1790 1810

10

Black is the colour.

Black is my favourite colour and I had never made a post about it in the blog (shame on me!). One of the most expensive colours to accomplish back in the day (several dyes were required and done wrong could damage the fabric) and THE go colour for the Spanish court.

In taffeta, velvet or wool, black is an always YES colour for the mid to upper classes, of course also for court, since the colour itself was pretty enough to send a message (you know, the always old message “I can afford it” is always on fashion).

Images from top:

  1. Jamie Dornan and Kirsten Dunst as Count Axel Fersen and Marie Antoinette in “Marie Antoinette”, 2006, Director Sofia Coppola, Costume Design Milena Canonero.
  2. “Susanna Highmore”, ca. 1740-1745, Joseph Highmore.
  3. Black Brunswick, 2014, by Maija the seamstress.
  4. Black silk suit, mid 18th century, Great Britain, Metropolitan Museum of Art.
  5. “Mr and Mrs William Hallett (“The Morning Walk”)”, 1785, Thomas Gainsborough.
  6. “Miss Mary Hickey”, 1770, Sir Joshua Reynolds.
  7. Mourning dress, 1781, Cahier des Costumes Français.
  8. “Charlotte, Lady Milnes”, 1788-92, George Romney.
  9. Man’s embroidered silk velvet court suit, probably English, about 1790-1810, Sudley House, Liverpool.
  10. Masquerade outfit, 2013, by Merja Palkivaara.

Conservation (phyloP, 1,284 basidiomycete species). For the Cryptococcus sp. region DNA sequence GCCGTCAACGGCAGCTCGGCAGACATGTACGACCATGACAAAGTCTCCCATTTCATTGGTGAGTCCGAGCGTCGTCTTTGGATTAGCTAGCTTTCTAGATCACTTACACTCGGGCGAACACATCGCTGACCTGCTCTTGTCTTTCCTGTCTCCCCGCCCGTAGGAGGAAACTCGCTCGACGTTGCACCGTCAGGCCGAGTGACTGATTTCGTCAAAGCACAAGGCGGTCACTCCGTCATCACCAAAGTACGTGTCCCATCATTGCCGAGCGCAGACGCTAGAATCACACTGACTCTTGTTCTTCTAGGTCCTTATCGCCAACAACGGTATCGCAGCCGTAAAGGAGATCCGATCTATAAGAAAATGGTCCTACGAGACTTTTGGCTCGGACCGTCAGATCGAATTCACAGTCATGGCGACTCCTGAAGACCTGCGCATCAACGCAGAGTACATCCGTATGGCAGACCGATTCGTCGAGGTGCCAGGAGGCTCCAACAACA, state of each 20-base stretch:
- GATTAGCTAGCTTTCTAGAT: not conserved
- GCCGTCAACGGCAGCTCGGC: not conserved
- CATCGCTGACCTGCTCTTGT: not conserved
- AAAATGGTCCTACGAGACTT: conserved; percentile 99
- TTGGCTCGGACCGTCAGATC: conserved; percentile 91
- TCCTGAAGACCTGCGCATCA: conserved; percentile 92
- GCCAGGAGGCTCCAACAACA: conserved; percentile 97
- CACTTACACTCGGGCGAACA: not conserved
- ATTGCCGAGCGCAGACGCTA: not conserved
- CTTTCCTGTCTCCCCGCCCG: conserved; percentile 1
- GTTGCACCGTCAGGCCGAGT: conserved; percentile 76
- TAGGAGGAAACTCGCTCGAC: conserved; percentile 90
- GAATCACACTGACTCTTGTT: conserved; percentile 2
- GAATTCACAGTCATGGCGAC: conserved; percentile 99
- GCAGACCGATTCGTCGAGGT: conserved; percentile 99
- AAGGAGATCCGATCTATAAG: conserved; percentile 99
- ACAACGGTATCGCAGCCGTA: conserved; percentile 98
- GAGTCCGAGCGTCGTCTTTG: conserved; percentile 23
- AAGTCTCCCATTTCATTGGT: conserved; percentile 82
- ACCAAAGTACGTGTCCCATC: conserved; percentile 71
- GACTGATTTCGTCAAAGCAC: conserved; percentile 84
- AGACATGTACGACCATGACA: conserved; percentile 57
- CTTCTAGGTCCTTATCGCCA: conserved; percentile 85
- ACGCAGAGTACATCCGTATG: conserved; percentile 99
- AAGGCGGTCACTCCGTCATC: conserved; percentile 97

9

One of the things I absolutely LOVE about OTGW is the array of historical costumes that the characters wear! To my eye, the garments span the years between about 1650 and 1910. You have:

• Lorna and Auntie Whispers in staid Puritan garments and hoods (mid-to-late 17th century)

• The Tavern Folk in mid-to-late 18th-century clothing and wigs

• Marguerite Grey and Quincy Endicott in French Rococo and Georgian styles, respectively (I love that they make an interior design joke in this chapter!)

• Beatrice (in her human form) in a distinctly Regency style dress (circa 1790s-1810s)

• Miss Langtree, Jimmy Brown and the animal students in late-19th/early-20th century styles (note Miss Langtree’s Gibson Girl hairdo)

• The riverboat frogs in the dandy duds of the early 20th century

How utterly delightful!

Two-cornered hat (bicorne), c. 1789 - c. 1810.

After the French Revolution (1789), the three-cornered hat (tricorne) – the symbol of the previous government known as the Ancien Régime – fell out of favour. However, a large two-cornered model, the bicorne, remained fashionable until around 1810. It was also called a corsair after its most famous wearer, Napoleon Bonaparte, who came from Corsica. This hat is made of beaver fur felt, which was expensive and very popular. 

(Rijksmuseum)       

2

Two very similar coats. The top suit is in the collection of the FIDM museum and dates to 1810-1814. It belonged to composer Johann Hummel and he wore it Napoleon’s court. The second suit belonged to Thomas Pickney who was a US ambassador to England from 1792 to 1794. It’s in the collection of the Charleston Museum. It hasn’t held it’s color as well as the top suit.

Both are cut very similar in style and have extremely similar floral patterns.